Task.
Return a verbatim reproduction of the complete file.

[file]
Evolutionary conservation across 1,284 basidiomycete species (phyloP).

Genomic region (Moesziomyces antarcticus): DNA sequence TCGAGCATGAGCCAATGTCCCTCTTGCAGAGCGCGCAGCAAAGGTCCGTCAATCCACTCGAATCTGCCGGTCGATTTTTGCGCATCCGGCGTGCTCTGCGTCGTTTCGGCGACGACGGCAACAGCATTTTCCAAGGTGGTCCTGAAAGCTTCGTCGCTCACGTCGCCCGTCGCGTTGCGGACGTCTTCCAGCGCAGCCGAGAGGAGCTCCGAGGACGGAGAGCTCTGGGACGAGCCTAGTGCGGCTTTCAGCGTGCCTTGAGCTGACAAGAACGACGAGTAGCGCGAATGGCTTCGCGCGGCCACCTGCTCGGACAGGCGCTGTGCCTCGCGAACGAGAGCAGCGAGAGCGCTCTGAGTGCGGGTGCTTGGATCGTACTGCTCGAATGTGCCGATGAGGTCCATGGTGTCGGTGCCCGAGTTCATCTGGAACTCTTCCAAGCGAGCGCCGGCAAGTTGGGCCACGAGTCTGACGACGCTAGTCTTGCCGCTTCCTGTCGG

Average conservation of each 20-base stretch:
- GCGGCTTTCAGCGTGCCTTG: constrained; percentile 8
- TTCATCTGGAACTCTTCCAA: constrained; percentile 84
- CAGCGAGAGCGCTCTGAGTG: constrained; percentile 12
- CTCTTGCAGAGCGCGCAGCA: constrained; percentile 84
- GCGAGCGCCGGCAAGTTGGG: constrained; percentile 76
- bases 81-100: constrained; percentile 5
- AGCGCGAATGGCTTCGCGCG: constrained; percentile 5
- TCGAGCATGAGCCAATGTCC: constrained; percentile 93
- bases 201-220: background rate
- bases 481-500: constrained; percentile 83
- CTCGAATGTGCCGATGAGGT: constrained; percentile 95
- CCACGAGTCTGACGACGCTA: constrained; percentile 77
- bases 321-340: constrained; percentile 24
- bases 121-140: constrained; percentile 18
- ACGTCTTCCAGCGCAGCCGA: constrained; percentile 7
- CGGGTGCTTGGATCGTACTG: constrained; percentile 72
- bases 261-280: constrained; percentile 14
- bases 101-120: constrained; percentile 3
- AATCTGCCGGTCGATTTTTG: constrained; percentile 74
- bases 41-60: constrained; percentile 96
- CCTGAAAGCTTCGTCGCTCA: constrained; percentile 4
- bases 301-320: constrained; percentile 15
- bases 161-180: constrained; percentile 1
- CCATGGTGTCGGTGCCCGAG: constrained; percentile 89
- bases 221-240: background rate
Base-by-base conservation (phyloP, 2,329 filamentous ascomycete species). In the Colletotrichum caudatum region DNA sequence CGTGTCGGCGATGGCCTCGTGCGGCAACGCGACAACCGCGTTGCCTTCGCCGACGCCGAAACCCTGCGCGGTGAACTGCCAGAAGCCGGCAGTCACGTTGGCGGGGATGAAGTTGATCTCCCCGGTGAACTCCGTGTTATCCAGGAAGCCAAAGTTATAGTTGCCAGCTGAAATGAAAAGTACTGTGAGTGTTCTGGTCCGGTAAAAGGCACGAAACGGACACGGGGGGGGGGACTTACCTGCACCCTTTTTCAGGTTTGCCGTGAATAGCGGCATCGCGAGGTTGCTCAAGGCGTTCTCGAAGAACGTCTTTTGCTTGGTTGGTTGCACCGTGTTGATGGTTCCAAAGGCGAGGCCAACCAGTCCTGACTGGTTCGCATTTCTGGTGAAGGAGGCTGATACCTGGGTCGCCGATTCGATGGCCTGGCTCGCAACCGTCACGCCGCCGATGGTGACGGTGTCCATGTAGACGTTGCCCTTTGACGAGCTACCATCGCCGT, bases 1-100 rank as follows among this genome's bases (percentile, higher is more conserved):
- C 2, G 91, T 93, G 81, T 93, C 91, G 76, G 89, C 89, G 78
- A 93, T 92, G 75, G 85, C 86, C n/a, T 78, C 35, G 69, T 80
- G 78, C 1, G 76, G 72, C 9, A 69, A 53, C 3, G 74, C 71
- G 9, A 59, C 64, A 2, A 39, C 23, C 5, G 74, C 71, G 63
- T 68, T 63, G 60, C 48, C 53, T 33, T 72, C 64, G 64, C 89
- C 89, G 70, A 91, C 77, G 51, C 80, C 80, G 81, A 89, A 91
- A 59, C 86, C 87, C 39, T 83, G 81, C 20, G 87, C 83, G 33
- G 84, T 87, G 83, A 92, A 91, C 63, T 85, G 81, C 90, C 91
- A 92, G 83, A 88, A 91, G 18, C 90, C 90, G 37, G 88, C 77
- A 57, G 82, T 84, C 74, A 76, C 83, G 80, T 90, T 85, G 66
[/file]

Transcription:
Evolutionary conservation across 1,284 basidiomycete species (phyloP).

Genomic region (Moesziomyces antarcticus): DNA sequence TCGAGCATGAGCCAATGTCCCTCTTGCAGAGCGCGCAGCAAAGGTCCGTCAATCCACTCGAATCTGCCGGTCGATTTTTGCGCATCCGGCGTGCTCTGCGTCGTTTCGGCGACGACGGCAACAGCATTTTCCAAGGTGGTCCTGAAAGCTTCGTCGCTCACGTCGCCCGTCGCGTTGCGGACGTCTTCCAGCGCAGCCGAGAGGAGCTCCGAGGACGGAGAGCTCTGGGACGAGCCTAGTGCGGCTTTCAGCGTGCCTTGAGCTGACAAGAACGACGAGTAGCGCGAATGGCTTCGCGCGGCCACCTGCTCGGACAGGCGCTGTGCCTCGCGAACGAGAGCAGCGAGAGCGCTCTGAGTGCGGGTGCTTGGATCGTACTGCTCGAATGTGCCGATGAGGTCCATGGTGTCGGTGCCCGAGTTCATCTGGAACTCTTCCAAGCGAGCGCCGGCAAGTTGGGCCACGAGTCTGACGACGCTAGTCTTGCCGCTTCCTGTCGG

Average conservation of each 20-base stretch:
- GCGGCTTTCAGCGTGCCTTG: constrained; percentile 8
- TTCATCTGGAACTCTTCCAA: constrained; percentile 84
- CAGCGAGAGCGCTCTGAGTG: constrained; percentile 12
- CTCTTGCAGAGCGCGCAGCA: constrained; percentile 84
- GCGAGCGCCGGCAAGTTGGG: constrained; percentile 76
- bases 81-100: constrained; percentile 5
- AGCGCGAATGGCTTCGCGCG: constrained; percentile 5
- TCGAGCATGAGCCAATGTCC: constrained; percentile 93
- bases 201-220: background rate
- bases 481-500: constrained; percentile 83
- CTCGAATGTGCCGATGAGGT: constrained; percentile 95
- CCACGAGTCTGACGACGCTA: constrained; percentile 77
- bases 321-340: constrained; percentile 24
- bases 121-140: constrained; percentile 18
- ACGTCTTCCAGCGCAGCCGA: constrained; percentile 7
- CGGGTGCTTGGATCGTACTG: constrained; percentile 72
- bases 261-280: constrained; percentile 14
- bases 101-120: constrained; percentile 3
- AATCTGCCGGTCGATTTTTG: constrained; percentile 74
- bases 41-60: constrained; percentile 96
- CCTGAAAGCTTCGTCGCTCA: constrained; percentile 4
- bases 301-320: constrained; percentile 15
- bases 161-180: constrained; percentile 1
- CCATGGTGTCGGTGCCCGAG: constrained; percentile 89
- bases 221-240: background rate
Base-by-base conservation (phyloP, 2,329 filamentous ascomycete species). In the Colletotrichum caudatum region DNA sequence CGTGTCGGCGATGGCCTCGTGCGGCAACGCGACAACCGCGTTGCCTTCGCCGACGCCGAAACCCTGCGCGGTGAACTGCCAGAAGCCGGCAGTCACGTTGGCGGGGATGAAGTTGATCTCCCCGGTGAACTCCGTGTTATCCAGGAAGCCAAAGTTATAGTTGCCAGCTGAAATGAAAAGTACTGTGAGTGTTCTGGTCCGGTAAAAGGCACGAAACGGACACGGGGGGGGGGACTTACCTGCACCCTTTTTCAGGTTTGCCGTGAATAGCGGCATCGCGAGGTTGCTCAAGGCGTTCTCGAAGAACGTCTTTTGCTTGGTTGGTTGCACCGTGTTGATGGTTCCAAAGGCGAGGCCAACCAGTCCTGACTGGTTCGCATTTCTGGTGAAGGAGGCTGATACCTGGGTCGCCGATTCGATGGCCTGGCTCGCAACCGTCACGCCGCCGATGGTGACGGTGTCCATGTAGACGTTGCCCTTTGACGAGCTACCATCGCCGT, bases 1-100 rank as follows among this genome's bases (percentile, higher is more conserved):
- C 2, G 91, T 93, G 81, T 93, C 91, G 76, G 89, C 89, G 78
- A 93, T 92, G 75, G 85, C 86, C n/a, T 78, C 35, G 69, T 80
- G 78, C 1, G 76, G 72, C 9, A 69, A 53, C 3, G 74, C 71
- G 9, A 59, C 64, A 2, A 39, C 23, C 5, G 74, C 71, G 63
- T 68, T 63, G 60, C 48, C 53, T 33, T 72, C 64, G 64, C 89
- C 89, G 70, A 91, C 77, G 51, C 80, C 80, G 81, A 89, A 91
- A 59, C 86, C 87, C 39, T 83, G 81, C 20, G 87, C 83, G 33
- G 84, T 87, G 83, A 92, A 91, C 63, T 85, G 81, C 90, C 91
- A 92, G 83, A 88, A 91, G 18, C 90, C 90, G 37, G 88, C 77
- A 57, G 82, T 84, C 74, A 76, C 83, G 80, T 90, T 85, G 66